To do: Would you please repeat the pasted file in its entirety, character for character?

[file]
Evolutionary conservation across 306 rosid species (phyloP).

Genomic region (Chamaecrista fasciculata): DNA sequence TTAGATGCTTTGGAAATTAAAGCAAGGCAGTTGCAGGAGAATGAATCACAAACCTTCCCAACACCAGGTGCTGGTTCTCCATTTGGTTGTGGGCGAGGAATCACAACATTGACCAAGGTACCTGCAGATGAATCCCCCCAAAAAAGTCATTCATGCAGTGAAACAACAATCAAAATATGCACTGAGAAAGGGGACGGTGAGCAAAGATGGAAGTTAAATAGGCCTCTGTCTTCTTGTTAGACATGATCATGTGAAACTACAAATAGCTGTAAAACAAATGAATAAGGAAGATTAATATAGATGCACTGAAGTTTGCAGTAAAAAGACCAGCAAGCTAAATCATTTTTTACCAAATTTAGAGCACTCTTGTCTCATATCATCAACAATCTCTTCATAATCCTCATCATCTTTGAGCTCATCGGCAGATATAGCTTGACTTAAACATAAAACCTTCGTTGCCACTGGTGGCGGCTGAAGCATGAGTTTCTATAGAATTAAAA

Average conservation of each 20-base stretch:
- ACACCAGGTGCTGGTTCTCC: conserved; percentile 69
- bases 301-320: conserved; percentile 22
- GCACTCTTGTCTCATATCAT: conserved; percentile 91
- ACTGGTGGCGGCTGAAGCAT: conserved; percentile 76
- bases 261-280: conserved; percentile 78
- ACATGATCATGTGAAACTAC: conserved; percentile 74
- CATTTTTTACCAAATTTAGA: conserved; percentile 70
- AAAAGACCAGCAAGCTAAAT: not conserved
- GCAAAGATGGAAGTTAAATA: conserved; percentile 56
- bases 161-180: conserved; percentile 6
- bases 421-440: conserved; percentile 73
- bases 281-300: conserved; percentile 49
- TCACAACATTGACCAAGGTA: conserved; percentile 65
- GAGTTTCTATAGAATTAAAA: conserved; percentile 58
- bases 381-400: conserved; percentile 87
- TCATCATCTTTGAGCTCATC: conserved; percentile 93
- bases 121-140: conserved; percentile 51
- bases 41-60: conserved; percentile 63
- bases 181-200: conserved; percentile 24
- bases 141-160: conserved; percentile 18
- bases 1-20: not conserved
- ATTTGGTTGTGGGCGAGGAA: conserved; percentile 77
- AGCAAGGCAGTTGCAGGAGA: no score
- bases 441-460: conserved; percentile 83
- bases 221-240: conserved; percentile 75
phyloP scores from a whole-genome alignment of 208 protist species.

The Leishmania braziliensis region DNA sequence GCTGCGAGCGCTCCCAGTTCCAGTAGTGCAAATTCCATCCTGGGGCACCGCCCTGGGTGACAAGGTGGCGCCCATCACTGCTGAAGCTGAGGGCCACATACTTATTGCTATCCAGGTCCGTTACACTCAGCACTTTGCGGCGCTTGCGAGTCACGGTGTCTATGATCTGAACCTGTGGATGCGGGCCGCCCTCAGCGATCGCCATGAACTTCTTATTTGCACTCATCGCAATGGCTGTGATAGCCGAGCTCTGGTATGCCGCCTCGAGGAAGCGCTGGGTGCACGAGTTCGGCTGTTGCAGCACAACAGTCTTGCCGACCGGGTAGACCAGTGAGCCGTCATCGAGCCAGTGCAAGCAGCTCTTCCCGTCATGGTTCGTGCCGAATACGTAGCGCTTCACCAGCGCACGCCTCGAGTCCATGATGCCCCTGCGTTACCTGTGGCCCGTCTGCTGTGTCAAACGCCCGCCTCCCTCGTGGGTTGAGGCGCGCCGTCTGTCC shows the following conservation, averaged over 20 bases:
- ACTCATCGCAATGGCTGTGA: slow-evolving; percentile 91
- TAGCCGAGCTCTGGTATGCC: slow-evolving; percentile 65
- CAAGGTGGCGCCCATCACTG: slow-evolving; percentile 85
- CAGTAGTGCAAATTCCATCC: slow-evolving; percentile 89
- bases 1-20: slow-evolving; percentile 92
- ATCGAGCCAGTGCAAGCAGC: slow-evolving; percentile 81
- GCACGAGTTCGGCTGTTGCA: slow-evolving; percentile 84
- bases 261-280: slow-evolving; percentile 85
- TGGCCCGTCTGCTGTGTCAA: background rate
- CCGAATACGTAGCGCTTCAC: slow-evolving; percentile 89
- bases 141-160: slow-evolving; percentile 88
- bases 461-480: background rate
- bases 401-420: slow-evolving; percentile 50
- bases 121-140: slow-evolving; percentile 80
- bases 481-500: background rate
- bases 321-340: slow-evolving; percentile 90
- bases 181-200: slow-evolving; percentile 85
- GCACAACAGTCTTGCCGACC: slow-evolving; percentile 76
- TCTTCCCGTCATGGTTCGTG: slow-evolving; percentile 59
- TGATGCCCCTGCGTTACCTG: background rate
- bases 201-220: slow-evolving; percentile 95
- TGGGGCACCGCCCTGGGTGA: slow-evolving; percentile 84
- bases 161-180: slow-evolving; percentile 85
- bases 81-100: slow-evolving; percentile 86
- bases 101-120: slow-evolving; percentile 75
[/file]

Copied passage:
Evolutionary conservation across 306 rosid species (phyloP).

Genomic region (Chamaecrista fasciculata): DNA sequence TTAGATGCTTTGGAAATTAAAGCAAGGCAGTTGCAGGAGAATGAATCACAAACCTTCCCAACACCAGGTGCTGGTTCTCCATTTGGTTGTGGGCGAGGAATCACAACATTGACCAAGGTACCTGCAGATGAATCCCCCCAAAAAAGTCATTCATGCAGTGAAACAACAATCAAAATATGCACTGAGAAAGGGGACGGTGAGCAAAGATGGAAGTTAAATAGGCCTCTGTCTTCTTGTTAGACATGATCATGTGAAACTACAAATAGCTGTAAAACAAATGAATAAGGAAGATTAATATAGATGCACTGAAGTTTGCAGTAAAAAGACCAGCAAGCTAAATCATTTTTTACCAAATTTAGAGCACTCTTGTCTCATATCATCAACAATCTCTTCATAATCCTCATCATCTTTGAGCTCATCGGCAGATATAGCTTGACTTAAACATAAAACCTTCGTTGCCACTGGTGGCGGCTGAAGCATGAGTTTCTATAGAATTAAAA

Average conservation of each 20-base stretch:
- ACACCAGGTGCTGGTTCTCC: conserved; percentile 69
- bases 301-320: conserved; percentile 22
- GCACTCTTGTCTCATATCAT: conserved; percentile 91
- ACTGGTGGCGGCTGAAGCAT: conserved; percentile 76
- bases 261-280: conserved; percentile 78
- ACATGATCATGTGAAACTAC: conserved; percentile 74
- CATTTTTTACCAAATTTAGA: conserved; percentile 70
- AAAAGACCAGCAAGCTAAAT: not conserved
- GCAAAGATGGAAGTTAAATA: conserved; percentile 56
- bases 161-180: conserved; percentile 6
- bases 421-440: conserved; percentile 73
- bases 281-300: conserved; percentile 49
- TCACAACATTGACCAAGGTA: conserved; percentile 65
- GAGTTTCTATAGAATTAAAA: conserved; percentile 58
- bases 381-400: conserved; percentile 87
- TCATCATCTTTGAGCTCATC: conserved; percentile 93
- bases 121-140: conserved; percentile 51
- bases 41-60: conserved; percentile 63
- bases 181-200: conserved; percentile 24
- bases 141-160: conserved; percentile 18
- bases 1-20: not conserved
- ATTTGGTTGTGGGCGAGGAA: conserved; percentile 77
- AGCAAGGCAGTTGCAGGAGA: no score
- bases 441-460: conserved; percentile 83
- bases 221-240: conserved; percentile 75
phyloP scores from a whole-genome alignment of 208 protist species.

The Leishmania braziliensis region DNA sequence GCTGCGAGCGCTCCCAGTTCCAGTAGTGCAAATTCCATCCTGGGGCACCGCCCTGGGTGACAAGGTGGCGCCCATCACTGCTGAAGCTGAGGGCCACATACTTATTGCTATCCAGGTCCGTTACACTCAGCACTTTGCGGCGCTTGCGAGTCACGGTGTCTATGATCTGAACCTGTGGATGCGGGCCGCCCTCAGCGATCGCCATGAACTTCTTATTTGCACTCATCGCAATGGCTGTGATAGCCGAGCTCTGGTATGCCGCCTCGAGGAAGCGCTGGGTGCACGAGTTCGGCTGTTGCAGCACAACAGTCTTGCCGACCGGGTAGACCAGTGAGCCGTCATCGAGCCAGTGCAAGCAGCTCTTCCCGTCATGGTTCGTGCCGAATACGTAGCGCTTCACCAGCGCACGCCTCGAGTCCATGATGCCCCTGCGTTACCTGTGGCCCGTCTGCTGTGTCAAACGCCCGCCTCCCTCGTGGGTTGAGGCGCGCCGTCTGTCC shows the following conservation, averaged over 20 bases:
- ACTCATCGCAATGGCTGTGA: slow-evolving; percentile 91
- TAGCCGAGCTCTGGTATGCC: slow-evolving; percentile 65
- CAAGGTGGCGCCCATCACTG: slow-evolving; percentile 85
- CAGTAGTGCAAATTCCATCC: slow-evolving; percentile 89
- bases 1-20: slow-evolving; percentile 92
- ATCGAGCCAGTGCAAGCAGC: slow-evolving; percentile 81
- GCACGAGTTCGGCTGTTGCA: slow-evolving; percentile 84
- bases 261-280: slow-evolving; percentile 85
- TGGCCCGTCTGCTGTGTCAA: background rate
- CCGAATACGTAGCGCTTCAC: slow-evolving; percentile 89
- bases 141-160: slow-evolving; percentile 88
- bases 461-480: background rate
- bases 401-420: slow-evolving; percentile 50
- bases 121-140: slow-evolving; percentile 80
- bases 481-500: background rate
- bases 321-340: slow-evolving; percentile 90
- bases 181-200: slow-evolving; percentile 85
- GCACAACAGTCTTGCCGACC: slow-evolving; percentile 76
- TCTTCCCGTCATGGTTCGTG: slow-evolving; percentile 59
- TGATGCCCCTGCGTTACCTG: background rate
- bases 201-220: slow-evolving; percentile 95
- TGGGGCACCGCCCTGGGTGA: slow-evolving; percentile 84
- bases 161-180: slow-evolving; percentile 85
- bases 81-100: slow-evolving; percentile 86
- bases 101-120: slow-evolving; percentile 75